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Christian Music - Reviews, News, Interviews

Into Motion

  • reviewed by Andy Argyrakis Copyright Christianity Today International
  • 2002 1 Jun
Into Motion
Sounds like … explosive Latin rhythms over acoustic backdrops with some party-flavored worship thrown in for fun and faith buildingAt a Glance … Salvador can be grouped in the same category as Freddie Colloca when it comes to the Latin sounds and Burlap to Cashmere in terms of detailed percussion work, but the group really does stand on its own.

When Salvador debuted in 2000 with a self-titled release, the music community instantly latched onto their robust instrumentation, Latin edge, and super-charged lyrics of worship. The seven-piece band, complete with a sizzling rhythm section and equally entertaining horn section, toured endlessly, performing to over 10 million fans since its inception! At each stop along the way, they got concert-goers to dance in the aisles along with "Lord, I Come Before You," "Ain't It Good," "David Danced," and "Now It Moves," and to bow in prayer for the vertically focused "Cry Holy," and "Crucified." Highlights during their initial two years of traveling include crusades with Billy Graham throughout the United States and his son Franklin Graham in Latin America, along with Ron Luce's Acquire the Fire and the Promise Keepers rallies.

Such high-profile gigs literally have exposed music fans all over the world to Salvador's charisma, and the sheer quantity of their live shows truly has tightened up the band for their sophomore project, Into Motion. Several of the songs were written and produced by the group's primary vocalist Nic Gonzales, with additional co-writing and production assistance by Chris Rodriguez and Peter Kipley. The disc's opening cut, "Breathing Life," was penned by Rodriguez and famed singer/songwriter Cindy Morgan, while Salvador's extensive lineup added the fever-building acoustic direction and subsequent percussion backing.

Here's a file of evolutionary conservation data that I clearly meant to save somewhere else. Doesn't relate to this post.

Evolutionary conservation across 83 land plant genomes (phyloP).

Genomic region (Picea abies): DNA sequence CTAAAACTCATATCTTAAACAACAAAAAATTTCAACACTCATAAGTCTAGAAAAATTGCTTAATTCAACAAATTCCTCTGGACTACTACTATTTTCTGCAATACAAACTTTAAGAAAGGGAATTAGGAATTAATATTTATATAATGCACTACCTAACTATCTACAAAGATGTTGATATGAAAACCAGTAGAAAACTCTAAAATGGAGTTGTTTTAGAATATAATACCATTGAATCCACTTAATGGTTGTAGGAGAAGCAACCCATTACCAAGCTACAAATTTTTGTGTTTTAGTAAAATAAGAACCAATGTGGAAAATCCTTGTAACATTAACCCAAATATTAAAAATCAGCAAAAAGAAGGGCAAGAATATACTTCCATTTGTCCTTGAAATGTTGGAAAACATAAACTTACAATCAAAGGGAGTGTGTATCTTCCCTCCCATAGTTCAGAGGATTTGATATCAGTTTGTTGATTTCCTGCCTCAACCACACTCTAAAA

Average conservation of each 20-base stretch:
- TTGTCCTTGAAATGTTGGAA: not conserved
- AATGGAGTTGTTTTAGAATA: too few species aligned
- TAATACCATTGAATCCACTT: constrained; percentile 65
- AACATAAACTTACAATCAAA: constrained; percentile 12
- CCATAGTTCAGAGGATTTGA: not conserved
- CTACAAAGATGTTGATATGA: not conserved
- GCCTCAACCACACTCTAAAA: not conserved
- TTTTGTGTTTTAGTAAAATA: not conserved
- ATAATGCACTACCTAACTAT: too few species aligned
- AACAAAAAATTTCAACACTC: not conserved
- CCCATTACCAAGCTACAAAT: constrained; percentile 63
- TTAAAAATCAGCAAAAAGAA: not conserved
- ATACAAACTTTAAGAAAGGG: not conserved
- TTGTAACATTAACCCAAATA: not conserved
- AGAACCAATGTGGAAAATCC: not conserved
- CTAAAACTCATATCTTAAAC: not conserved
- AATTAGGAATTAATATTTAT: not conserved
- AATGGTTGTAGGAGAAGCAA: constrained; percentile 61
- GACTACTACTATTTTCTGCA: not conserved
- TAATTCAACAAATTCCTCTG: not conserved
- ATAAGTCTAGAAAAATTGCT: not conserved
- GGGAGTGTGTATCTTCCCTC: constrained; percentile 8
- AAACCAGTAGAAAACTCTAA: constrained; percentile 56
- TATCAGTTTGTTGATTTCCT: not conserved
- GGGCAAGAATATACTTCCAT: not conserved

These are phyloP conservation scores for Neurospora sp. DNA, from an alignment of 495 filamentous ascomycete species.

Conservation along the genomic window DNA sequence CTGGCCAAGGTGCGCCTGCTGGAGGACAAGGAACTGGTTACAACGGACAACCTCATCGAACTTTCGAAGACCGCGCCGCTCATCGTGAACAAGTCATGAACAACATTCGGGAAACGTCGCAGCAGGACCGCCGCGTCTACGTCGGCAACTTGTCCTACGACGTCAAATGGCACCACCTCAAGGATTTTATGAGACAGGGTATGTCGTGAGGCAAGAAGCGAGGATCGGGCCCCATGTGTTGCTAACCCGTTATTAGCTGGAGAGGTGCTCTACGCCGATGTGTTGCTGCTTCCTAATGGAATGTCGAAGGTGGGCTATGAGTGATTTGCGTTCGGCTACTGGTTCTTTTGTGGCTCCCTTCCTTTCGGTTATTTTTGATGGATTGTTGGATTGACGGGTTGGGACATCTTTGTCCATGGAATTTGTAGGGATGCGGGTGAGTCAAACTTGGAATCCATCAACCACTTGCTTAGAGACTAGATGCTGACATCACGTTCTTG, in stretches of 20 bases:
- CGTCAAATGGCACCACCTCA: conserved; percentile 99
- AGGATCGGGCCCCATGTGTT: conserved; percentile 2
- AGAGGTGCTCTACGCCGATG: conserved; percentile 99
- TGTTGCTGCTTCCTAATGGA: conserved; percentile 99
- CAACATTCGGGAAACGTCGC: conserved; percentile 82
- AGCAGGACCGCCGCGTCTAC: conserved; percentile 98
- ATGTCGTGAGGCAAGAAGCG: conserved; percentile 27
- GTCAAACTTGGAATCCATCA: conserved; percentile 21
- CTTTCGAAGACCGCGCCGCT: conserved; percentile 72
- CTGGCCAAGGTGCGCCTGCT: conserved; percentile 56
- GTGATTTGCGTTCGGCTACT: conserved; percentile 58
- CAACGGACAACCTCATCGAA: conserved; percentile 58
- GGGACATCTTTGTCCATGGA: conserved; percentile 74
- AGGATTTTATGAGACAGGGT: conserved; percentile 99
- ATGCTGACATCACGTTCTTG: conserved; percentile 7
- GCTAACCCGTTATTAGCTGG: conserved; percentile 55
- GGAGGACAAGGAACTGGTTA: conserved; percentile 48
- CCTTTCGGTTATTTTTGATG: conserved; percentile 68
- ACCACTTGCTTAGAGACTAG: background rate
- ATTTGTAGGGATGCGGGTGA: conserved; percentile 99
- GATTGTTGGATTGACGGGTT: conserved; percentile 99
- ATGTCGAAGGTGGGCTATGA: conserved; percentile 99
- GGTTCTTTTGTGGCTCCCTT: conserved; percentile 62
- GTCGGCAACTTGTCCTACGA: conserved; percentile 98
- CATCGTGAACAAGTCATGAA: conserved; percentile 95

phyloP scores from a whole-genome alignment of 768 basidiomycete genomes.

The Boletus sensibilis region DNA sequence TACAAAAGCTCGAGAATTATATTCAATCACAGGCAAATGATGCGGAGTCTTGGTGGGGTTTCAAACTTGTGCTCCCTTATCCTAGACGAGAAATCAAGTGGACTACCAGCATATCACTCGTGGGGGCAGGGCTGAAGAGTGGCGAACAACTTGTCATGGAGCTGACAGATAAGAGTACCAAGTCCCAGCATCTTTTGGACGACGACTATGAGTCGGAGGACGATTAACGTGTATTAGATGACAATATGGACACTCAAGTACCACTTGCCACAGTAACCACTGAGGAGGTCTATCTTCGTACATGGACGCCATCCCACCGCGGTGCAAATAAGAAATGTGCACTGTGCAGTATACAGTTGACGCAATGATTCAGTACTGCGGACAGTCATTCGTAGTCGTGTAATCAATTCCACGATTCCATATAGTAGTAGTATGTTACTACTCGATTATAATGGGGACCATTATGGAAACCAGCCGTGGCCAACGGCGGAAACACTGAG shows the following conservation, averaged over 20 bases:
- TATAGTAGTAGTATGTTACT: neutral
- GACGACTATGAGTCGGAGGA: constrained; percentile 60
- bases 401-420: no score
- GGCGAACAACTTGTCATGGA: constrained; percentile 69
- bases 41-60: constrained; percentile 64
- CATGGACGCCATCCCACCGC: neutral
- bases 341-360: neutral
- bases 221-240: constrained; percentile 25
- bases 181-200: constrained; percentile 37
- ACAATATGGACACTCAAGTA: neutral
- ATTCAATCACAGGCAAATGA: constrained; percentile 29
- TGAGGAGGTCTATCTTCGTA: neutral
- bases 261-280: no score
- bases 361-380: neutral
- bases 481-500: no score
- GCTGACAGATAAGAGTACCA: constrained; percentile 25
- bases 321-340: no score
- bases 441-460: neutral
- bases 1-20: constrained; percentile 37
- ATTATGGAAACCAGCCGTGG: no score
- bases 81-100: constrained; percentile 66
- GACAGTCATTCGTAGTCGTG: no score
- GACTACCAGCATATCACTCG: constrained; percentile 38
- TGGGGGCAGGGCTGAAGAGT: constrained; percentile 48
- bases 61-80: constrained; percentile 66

Other examples of such flavorful force include "Alegria," a tune sung entirely in Spanish, and "City on a Hill." "Alegria" pays tribute to group members' ethnic roots, while "City on a Hill" soars with a Pablo Gabaldon's trumpet playing and Billy Greigo's trombone touting. The horns also are the focal point of "God People," a song fans probably are already familiar with from the group's live shows. "Mighty King of Love" is by far Into Motion's most funky cut, driven by Gonzales' soulful croon and a bulky bass beat. Along the same plane is "God People," a tune that also could have made a favorable showing by a group such as All Together Separate, but in the end has a distinct Salvador stamp. "Salt and Light" again highlights the horn section, drawing out their blasts to keep pace with the chanted harmonies: "You are the salt of the earth / You are his feet, his eyes, his hands / You are the light of all the world / High on the hill, so let us stand / Shining bright, salt and light."

Even when the band members aren't unleashing rhythmic brilliance, they're still able to hold listeners' attention with their thoughtful and highly engaging lyrics. Songs run the gamut of simplistic yet effective to simply beautiful. "Psalm 3's" mantra-like chant, "Arise oh Lord and deliver me, Oh my God," is an unpretentious cry to the Lord, while "When I Pray" puts God's infinite desire and ability to create into a human perspective. Gonzales sings about how he's constantly reminded "That the very same God that dreamt of the oceans / That set the stars into place / Well he knows me by name / That the very same God that put the world into motion is listening today / He hears what I say."

Only are few cuts on Into Motion are unappealing, and that's only because they fall out of bounds with the musical direction of the rest of the record. "Can't Keep it In" sounds a lot like a frivolous boy-band pop tune. "Worthy" is a basic middle-of-the-road contemporary song that seems like it would have been more suitable for a vocal group such as 4Him or the blue-eyed-soul style of Bob Carlisle.

All in all, Into Motion proves that Salvador can pick up where they left off with their debut disc and beat the sophomore slump. They'll have no problem bridging the gap between radio formats, denominational walls, and even racial lines. And just like they're prone to do, Salvador's touring schedule is already in motion to hit a different city nearly every day through the end of the summer.